A stairlift has been part of a DIY SOS in honour of a policeman injured in the Westminster Bridge terror attacks.
Stairlifts are for anyone who struggles with mobility. And mobility struggles can strike at any age. That was the case for Kris Aves, a brave police officer who was returning from a commendation ceremony in London when he was caught in the terror attack on Westminster Bridge back in March 2017.
As Essex Live reports: after being rammed by the silver Hyundai used by the attacker, “Kris spent eight days unconscious and woke to discover he had broken his legs, had sustained several head injuries, suffered a lacerated elbow, a damaged left shoulder, sternum and a damaged spinal cord.”
He couldn’t return home, because Kris needed many adjustments to his house to ensure he could live safely and with freedom, so he remained hospitalised until friends asked the BBC’s DIY SOS for help.
Amongst the measures installed were a new stairlift to ensure Kris could use both floors of his house. You may have seen the emotional result on TV recently.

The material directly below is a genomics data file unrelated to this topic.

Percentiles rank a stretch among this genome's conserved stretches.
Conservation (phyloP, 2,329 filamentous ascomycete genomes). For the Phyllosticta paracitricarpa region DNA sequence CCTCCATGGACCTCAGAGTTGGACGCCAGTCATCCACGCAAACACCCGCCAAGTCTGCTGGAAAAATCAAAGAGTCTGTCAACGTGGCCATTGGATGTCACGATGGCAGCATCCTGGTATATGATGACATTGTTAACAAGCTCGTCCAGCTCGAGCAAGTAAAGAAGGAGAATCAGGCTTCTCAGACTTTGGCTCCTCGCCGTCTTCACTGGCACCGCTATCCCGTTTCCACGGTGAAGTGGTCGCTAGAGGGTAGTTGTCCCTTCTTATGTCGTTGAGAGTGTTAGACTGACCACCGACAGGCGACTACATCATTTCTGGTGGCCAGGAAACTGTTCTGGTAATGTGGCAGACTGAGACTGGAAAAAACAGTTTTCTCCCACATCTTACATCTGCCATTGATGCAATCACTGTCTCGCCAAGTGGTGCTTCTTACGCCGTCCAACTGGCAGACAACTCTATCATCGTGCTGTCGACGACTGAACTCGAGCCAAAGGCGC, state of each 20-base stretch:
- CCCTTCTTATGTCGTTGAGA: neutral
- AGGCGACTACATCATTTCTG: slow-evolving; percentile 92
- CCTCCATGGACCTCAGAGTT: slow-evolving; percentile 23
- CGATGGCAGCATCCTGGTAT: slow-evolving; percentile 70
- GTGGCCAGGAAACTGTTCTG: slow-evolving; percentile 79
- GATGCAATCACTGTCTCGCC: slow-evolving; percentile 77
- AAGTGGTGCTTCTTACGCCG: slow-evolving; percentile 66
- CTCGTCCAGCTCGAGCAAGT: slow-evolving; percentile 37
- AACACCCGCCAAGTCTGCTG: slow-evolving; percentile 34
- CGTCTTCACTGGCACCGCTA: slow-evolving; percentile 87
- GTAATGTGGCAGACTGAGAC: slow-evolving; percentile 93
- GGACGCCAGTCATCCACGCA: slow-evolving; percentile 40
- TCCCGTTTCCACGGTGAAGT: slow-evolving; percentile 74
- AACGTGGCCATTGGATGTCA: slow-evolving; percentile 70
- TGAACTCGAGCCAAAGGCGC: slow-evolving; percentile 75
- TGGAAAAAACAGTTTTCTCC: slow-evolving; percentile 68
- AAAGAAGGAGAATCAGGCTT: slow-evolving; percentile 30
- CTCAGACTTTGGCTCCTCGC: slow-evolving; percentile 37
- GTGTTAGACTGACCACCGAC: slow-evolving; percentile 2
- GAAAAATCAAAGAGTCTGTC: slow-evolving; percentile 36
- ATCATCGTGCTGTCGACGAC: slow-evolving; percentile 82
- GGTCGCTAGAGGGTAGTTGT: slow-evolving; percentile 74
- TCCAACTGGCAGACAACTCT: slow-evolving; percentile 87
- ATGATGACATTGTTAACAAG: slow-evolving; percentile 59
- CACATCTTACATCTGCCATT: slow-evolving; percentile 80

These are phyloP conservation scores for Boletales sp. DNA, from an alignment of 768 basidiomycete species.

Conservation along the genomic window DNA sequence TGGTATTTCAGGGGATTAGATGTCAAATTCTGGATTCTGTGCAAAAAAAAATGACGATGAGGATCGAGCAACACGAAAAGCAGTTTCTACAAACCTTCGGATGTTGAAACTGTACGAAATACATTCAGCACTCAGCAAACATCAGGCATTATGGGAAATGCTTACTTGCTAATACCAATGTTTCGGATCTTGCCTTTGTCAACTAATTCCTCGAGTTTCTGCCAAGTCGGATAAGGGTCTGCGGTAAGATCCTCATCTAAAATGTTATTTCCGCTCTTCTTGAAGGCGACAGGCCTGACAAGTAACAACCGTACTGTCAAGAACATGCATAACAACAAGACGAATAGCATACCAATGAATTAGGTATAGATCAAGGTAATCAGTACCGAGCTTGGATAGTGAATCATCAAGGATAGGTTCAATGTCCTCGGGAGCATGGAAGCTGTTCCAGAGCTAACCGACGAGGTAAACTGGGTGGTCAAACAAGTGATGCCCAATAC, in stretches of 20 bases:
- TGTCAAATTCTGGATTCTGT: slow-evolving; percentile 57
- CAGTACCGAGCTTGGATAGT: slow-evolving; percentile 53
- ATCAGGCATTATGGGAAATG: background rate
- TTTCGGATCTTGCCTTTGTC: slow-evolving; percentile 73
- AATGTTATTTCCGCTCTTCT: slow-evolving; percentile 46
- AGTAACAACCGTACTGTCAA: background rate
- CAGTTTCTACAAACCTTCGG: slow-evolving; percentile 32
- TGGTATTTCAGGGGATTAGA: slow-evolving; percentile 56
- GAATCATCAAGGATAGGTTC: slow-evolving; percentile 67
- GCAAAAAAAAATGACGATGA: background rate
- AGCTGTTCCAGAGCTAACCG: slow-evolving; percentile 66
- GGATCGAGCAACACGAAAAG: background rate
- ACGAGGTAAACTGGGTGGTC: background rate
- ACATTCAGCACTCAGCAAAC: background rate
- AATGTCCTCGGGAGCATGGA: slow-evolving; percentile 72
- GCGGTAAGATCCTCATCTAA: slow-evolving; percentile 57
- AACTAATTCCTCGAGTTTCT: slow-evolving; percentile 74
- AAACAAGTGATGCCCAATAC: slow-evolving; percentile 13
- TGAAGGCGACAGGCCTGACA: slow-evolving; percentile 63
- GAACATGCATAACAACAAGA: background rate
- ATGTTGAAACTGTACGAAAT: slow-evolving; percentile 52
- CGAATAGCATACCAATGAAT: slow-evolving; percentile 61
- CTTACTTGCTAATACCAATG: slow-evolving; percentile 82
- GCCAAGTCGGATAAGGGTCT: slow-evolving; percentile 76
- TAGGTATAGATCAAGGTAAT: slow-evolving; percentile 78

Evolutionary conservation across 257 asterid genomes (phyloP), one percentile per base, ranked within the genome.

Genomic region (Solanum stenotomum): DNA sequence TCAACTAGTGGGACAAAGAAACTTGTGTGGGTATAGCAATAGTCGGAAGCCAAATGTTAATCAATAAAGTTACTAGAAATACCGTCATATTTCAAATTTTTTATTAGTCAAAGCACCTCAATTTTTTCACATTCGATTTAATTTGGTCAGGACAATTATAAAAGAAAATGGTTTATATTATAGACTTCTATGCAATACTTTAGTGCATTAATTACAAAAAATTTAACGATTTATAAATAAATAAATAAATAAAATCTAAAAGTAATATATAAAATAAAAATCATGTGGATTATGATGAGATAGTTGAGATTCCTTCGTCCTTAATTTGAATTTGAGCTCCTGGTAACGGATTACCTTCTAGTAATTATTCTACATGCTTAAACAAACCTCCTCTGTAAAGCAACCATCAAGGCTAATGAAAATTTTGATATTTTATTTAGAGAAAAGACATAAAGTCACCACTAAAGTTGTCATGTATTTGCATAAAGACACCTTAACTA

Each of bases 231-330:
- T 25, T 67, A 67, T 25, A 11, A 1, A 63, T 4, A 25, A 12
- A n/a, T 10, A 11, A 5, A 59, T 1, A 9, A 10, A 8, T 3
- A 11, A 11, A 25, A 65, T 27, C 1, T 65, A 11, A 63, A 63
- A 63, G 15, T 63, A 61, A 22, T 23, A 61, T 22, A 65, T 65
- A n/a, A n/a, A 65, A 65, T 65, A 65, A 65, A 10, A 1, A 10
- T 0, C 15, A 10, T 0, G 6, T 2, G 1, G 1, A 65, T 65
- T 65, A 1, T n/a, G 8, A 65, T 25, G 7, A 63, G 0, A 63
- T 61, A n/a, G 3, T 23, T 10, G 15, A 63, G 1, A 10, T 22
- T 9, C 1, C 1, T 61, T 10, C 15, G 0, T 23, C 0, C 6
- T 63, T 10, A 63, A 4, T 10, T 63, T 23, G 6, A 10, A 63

Stairlifts for everyone
Thankfully, the numbers of people injured in terrorist attacks are vanishingly small, but the number of people unexpectedly facing life changing mobility issues is far more significant.
Through road accidents, acute illness or long term degenerative conditions, you don’t have to be of advancing years to find yourself needing a stairlift.
Often, however, we find that when younger people find themselves struggling to get around, the idea off a stairlift simply doesn’t occur to them or their relatives for some time. So good has the industry been at defining stairlifts as something for the elderly that younger people who could benefit just as much (if not more) end up struggling on or going without until someone close to them says: “Hey, why haven’t we thought about…?”
So, to take a leaf out of Nick Knowles’ book, if you know someone who could benefit from a stairlift, why not help put them on the right track? Call us on 0800 542 6045.